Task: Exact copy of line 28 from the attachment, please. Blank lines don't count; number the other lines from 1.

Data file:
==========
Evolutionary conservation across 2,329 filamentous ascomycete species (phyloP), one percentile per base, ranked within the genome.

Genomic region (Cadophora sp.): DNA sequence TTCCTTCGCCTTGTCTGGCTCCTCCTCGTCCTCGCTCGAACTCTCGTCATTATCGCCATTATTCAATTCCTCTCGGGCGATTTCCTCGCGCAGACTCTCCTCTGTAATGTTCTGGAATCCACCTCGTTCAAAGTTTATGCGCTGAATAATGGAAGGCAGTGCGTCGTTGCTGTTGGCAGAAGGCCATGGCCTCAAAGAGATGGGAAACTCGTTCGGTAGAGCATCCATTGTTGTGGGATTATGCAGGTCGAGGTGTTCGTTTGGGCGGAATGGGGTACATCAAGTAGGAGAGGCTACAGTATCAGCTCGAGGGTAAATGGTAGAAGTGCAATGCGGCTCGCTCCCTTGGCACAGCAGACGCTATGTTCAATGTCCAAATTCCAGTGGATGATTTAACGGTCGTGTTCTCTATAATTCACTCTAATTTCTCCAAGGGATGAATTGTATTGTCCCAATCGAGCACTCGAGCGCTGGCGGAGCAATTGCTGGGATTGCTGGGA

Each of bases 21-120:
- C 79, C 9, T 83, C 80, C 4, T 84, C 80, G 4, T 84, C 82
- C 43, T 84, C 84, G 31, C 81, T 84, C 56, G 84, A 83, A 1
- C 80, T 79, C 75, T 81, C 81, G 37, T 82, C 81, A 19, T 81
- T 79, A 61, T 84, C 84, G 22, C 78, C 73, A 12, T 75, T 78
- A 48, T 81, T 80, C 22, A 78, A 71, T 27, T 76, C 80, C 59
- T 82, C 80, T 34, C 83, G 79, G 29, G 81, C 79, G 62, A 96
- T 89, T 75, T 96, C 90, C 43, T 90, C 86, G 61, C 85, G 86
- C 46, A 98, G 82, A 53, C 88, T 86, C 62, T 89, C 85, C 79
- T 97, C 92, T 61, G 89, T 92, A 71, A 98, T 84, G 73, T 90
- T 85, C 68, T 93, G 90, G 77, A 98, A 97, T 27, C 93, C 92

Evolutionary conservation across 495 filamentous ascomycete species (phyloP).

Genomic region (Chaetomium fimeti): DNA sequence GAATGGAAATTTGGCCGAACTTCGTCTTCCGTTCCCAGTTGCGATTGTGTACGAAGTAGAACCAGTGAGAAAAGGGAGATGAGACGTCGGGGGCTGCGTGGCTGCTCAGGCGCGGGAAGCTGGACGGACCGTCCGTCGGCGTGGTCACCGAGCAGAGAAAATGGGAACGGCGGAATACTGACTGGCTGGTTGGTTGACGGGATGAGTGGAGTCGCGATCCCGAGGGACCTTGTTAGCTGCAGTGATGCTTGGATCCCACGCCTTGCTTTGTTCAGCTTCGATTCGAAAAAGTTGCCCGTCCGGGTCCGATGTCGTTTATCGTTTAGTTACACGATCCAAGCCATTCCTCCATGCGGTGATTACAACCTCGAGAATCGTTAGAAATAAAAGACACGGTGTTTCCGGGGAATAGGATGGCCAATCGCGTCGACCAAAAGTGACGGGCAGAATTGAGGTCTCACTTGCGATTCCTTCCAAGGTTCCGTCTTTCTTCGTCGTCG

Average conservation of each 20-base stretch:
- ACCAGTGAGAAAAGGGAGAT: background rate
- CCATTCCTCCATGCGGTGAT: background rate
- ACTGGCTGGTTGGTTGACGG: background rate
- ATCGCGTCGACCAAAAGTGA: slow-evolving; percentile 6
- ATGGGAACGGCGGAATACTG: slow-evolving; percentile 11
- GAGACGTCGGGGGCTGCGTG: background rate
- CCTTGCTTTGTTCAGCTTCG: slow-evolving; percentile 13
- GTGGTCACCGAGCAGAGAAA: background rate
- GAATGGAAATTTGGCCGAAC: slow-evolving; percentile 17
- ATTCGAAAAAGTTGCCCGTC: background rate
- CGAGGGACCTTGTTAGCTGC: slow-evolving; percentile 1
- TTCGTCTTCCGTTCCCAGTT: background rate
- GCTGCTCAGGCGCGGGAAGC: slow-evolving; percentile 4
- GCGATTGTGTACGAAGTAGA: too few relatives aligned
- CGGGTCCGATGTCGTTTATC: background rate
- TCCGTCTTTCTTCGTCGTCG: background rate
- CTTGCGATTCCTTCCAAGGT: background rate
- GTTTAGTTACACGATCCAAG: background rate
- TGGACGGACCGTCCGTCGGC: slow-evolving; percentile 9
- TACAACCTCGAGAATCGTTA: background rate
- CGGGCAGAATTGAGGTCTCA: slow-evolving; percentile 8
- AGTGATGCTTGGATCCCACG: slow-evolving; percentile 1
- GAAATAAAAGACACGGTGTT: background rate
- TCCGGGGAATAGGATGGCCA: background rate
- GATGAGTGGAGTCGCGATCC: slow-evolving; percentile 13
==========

- TTCGTCTTCCGTTCCCAGTT: background rate